Planet Bollywood
Kai Po Che!
 
Producer: Ronnie Screwvala, Siddharth Roy Kapur
Director: Abhishek Kapoor
Starring: Sushant Singh Rajput, Raj Kumar Yadav, Amit Sadh, Amrita Puri
Music: Amit Trivedi
Lyrics: Swanand Kirkire
Genre: Art-Film
Recommended Audience: General
Film Released on: 22 February 2013
Reviewed by: Jaykumar Shah  - Rating: 7.5 / 10
 
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Public Rating Average: 5.17 / 10 (rated by 400 viewers)
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Young boys from Gujarat visit Diu to drink alcohol, sex is the most important thing that happens after a night at navratri celebration by young people, Ahmedabad was devastated with earthquake and communal harmony disharmony during the times of riot – Abhishek Kapoor does in Kai Po Che what Chetan Bhagat could not in ‘The 3 Mistakes Of My Life’. He conveys all these stereotypes in a subtle way. Not that stereotypes don’t exist in this film, but they are dealt with in a different way. Sample the scene where a young muslim boy is sitting with his cricket coach on Diwali evening doing Rangoli with the theme of cricket or when he is sitting below a couple of paintings of Hindu Goddesses in his kurta pyjama and topi. Kai Po Che is able to shift the focus from unnatural coincidences and twisted turns of the plots to the key characters primarily because of its lead actors, who add a natural charm and depth to their characters.

The film is in essence a drama placed in Gujarat a couple of years after the new millienium. Two difficult years with two great tragedies coinciding for people of Gujarat- an earthquake and riots. Over this canvas, the key aspect of male camaraderie that we have seen Abhishek Kapoor paint so efficiently in Rock On is also very nicely captured in Kai Po Che. The fights and the reconciliation is brought to the fore by cricket and Australia’s tour to India over the same period. People who have read the novel would know that the story has all the standard ingredients that work in India across generation– Cricket, love story, politics, business and mathematics!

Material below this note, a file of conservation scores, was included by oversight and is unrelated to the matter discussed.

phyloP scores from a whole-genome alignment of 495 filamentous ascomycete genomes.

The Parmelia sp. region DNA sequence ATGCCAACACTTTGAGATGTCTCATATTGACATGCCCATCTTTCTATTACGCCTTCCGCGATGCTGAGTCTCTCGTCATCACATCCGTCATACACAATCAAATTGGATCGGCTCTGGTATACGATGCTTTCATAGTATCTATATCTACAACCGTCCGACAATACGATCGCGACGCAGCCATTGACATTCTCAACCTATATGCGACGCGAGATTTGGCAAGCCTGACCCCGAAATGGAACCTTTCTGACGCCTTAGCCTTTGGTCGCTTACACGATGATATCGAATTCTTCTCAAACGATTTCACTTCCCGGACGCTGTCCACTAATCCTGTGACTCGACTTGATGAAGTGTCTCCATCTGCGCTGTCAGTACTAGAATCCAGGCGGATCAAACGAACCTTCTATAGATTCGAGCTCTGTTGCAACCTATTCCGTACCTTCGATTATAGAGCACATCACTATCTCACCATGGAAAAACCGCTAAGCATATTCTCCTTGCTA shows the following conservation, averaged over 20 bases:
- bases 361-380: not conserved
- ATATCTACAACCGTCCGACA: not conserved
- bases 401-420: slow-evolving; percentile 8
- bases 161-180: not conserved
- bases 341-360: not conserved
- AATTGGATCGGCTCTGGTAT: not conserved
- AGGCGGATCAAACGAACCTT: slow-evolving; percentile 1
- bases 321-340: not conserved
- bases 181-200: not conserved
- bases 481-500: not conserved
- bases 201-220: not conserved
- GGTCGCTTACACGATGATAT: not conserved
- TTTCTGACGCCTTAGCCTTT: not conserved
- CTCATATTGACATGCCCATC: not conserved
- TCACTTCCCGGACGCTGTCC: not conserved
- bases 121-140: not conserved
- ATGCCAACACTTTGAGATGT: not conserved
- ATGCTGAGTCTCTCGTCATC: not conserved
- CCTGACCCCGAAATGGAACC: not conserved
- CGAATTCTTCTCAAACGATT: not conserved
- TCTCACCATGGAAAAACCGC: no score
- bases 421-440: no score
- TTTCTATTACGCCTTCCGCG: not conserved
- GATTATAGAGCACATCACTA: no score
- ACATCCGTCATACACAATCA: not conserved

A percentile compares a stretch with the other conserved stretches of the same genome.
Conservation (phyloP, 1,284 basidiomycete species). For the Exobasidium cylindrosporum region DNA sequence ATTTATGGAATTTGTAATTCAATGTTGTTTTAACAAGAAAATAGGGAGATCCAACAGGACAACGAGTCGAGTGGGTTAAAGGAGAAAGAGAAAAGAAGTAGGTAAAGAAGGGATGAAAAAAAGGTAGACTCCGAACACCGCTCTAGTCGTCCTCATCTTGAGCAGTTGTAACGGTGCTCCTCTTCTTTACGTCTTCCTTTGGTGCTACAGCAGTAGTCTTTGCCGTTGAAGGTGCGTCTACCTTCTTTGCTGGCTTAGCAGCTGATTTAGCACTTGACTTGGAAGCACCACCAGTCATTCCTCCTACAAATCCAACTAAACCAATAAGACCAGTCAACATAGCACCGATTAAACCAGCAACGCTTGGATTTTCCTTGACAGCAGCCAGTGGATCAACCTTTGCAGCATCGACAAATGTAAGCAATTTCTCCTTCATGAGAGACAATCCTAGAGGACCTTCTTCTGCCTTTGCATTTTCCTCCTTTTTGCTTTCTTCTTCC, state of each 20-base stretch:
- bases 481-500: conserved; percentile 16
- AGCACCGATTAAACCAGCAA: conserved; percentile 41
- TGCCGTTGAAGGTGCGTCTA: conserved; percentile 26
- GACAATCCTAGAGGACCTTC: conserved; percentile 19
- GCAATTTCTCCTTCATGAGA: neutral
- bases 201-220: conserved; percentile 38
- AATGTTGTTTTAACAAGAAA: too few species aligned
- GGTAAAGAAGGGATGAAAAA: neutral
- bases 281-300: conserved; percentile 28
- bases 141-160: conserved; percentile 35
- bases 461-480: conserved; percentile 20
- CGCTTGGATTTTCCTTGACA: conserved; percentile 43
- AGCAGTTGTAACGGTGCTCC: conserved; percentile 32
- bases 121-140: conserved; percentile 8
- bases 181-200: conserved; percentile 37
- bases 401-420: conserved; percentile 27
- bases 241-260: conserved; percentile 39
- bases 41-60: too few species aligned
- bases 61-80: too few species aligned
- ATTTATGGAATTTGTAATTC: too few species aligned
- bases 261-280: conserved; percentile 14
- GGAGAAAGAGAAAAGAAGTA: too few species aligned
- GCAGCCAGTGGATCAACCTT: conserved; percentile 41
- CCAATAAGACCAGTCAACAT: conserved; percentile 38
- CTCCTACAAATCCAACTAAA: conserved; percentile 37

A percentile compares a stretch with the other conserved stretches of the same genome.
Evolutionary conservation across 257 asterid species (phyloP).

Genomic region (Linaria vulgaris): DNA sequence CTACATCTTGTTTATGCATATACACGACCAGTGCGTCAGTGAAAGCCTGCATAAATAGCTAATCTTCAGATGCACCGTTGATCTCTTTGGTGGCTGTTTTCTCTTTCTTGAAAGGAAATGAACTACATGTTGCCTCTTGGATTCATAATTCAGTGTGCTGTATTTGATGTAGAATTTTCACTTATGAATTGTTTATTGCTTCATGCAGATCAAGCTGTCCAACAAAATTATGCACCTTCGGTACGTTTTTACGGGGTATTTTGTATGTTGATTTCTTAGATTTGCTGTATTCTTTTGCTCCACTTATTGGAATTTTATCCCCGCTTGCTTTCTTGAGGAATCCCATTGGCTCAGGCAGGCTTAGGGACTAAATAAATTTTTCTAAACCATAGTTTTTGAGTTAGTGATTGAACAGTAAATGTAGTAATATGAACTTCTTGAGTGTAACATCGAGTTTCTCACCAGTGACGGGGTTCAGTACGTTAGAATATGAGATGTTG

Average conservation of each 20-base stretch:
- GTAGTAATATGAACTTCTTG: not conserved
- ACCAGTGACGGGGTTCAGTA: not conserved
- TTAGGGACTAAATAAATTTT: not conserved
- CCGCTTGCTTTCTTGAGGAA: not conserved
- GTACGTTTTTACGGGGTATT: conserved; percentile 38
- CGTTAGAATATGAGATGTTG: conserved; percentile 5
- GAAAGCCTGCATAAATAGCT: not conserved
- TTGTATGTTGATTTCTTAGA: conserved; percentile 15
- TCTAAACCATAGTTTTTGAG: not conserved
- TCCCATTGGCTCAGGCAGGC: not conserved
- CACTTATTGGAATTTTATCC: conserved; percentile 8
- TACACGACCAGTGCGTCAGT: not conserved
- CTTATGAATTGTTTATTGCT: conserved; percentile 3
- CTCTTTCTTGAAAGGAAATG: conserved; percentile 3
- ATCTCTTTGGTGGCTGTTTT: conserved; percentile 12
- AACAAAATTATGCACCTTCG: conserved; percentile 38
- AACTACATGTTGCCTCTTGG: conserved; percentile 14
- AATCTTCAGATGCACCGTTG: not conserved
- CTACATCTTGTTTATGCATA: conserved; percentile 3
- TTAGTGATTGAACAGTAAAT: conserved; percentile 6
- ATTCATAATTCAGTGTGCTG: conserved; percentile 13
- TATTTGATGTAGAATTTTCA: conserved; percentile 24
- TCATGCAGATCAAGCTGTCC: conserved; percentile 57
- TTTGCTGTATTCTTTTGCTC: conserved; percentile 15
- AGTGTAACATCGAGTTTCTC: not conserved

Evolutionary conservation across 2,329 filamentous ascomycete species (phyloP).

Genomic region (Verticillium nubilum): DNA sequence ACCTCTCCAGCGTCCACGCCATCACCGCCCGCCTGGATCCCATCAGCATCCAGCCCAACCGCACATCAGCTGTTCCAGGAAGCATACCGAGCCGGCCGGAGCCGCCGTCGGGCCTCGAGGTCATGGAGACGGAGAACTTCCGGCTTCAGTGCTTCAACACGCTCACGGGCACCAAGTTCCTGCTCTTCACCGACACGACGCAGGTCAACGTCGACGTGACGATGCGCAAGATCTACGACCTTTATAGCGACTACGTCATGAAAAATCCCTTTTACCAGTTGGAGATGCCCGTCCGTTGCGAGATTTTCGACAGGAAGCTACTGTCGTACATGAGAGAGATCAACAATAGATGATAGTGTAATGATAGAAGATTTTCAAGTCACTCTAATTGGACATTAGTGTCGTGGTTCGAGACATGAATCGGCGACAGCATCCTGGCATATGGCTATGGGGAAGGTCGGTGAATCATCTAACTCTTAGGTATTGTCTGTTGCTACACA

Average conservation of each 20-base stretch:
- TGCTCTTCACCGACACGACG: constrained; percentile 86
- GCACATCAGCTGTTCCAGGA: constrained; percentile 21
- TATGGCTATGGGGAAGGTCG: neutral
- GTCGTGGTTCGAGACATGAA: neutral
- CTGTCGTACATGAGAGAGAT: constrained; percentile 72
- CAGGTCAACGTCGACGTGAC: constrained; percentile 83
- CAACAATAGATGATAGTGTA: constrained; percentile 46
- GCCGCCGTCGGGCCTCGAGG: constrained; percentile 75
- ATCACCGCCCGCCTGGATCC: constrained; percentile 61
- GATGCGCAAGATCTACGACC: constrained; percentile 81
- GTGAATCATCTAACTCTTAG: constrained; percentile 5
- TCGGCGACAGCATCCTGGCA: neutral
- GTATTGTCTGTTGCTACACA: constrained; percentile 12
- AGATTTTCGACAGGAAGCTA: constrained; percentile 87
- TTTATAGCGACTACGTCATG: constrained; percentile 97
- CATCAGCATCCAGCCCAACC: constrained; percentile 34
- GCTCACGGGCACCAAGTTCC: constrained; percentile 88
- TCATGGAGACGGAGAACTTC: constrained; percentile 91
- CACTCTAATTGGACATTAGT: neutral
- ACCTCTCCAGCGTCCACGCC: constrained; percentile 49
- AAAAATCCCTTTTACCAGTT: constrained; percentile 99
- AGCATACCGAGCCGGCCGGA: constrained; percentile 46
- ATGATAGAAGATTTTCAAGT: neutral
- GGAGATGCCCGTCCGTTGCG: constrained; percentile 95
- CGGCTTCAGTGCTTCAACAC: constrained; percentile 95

Acting by the relatively new and also debutants is the key highlight for the film. Sushant Singh Rajput has a natural charm and energy that he brings to the character of Ishaan. The expressions on his face, especially when people ask him questions for which he has no answers mark his acting finesse. Rajkumar Yadav gets a meaty role that he much needed after him being noticed earlier by Dibakar Banerjee and Anurag Kashyap. He gets to play a true blue entrepreneur who takes his life seriously and he does that marvellously. But the revelation of the film was Amit Sadh. As Omkar Shashtri, he is a follower of his more influencing friend Ishaan and his politician Mama (played effectively by Manav Kaul) and is hence a confused mind throughout the movie but by the end is full of rage. His transition is the most subtle thing in the movie. Amrita Puri plays the girl next door, and does that absolutely efficiently. She has a sparkling presence and brings sensuality with ease.

To give the credit where it is due, there are a few departments apart from direction that have done a fabulous job. Production design by Sonal Sawant brings to life the “Pol” life of Ahmedabad very beautifully to the fore, though the language used in the movie sprinkled with some Gujarati lines here and there, doesn’t really connect as efficiently. Background score by Hitesh Sonik and the music by Amit Trivedi are top-notch. The scene where the camera shows you a mad mob rushing towards a closed door of the chawl or the reconciliation of two friends after India wins the cricket match as Ishaan (Sushant Singh Rajput) runs through the chawl is marked with a great background score. Similarly “Manjha”, “Meethi Boliyaan” and the dandiya version of “Pari Hoon Mein” add a texture to the film beautifully.


Screenplay by Abhishek Kapoor along with Chetan Bhagat, Supratik Sen and Pubali Chaudhri, covers up much of the ‘3 mistakes’ that the original novel had – clichés, coincidences and playing to the gallery. This makes the film not your usual run of the mill Bollywood love story. Last but not the least is the beautiful aspect of cinematography by Anay Goswamy. It creates the mood. Light peeking into the narrow chawls and little rooms of a typical Ahmedabadi pol is beautifully captured. Best part of all these positives is that Kai Po Che never goes over the top.

So is the film an out an out work of genius execution? Well not quite. The movie suffers from inconsistent pacing partly due to screenplay and partly due to editing (Deepa Bhatia). The feel of “what next” and keeping you at the edge of the seat does not exist throughout. The story doesn’t build up over the earlier sequences to reach to a climax until the later portions. Though shot in a very subtle and natural way there are some unnatural coincidences that cut the organic feel of the film.

All in all, Kai Po Che is a well captured, well-made film from a not-so-great novel. It will have appeal across different sections of viewers. The movie marries precise direction with good acting, fine production design and an effective musical score. If only the pace of the movie and the unbelievable coincidences of the novel were modified slightly better, it would have been a much better film. In spite of some faults, Kai Po Che definitely meets the expectation that was set around it.

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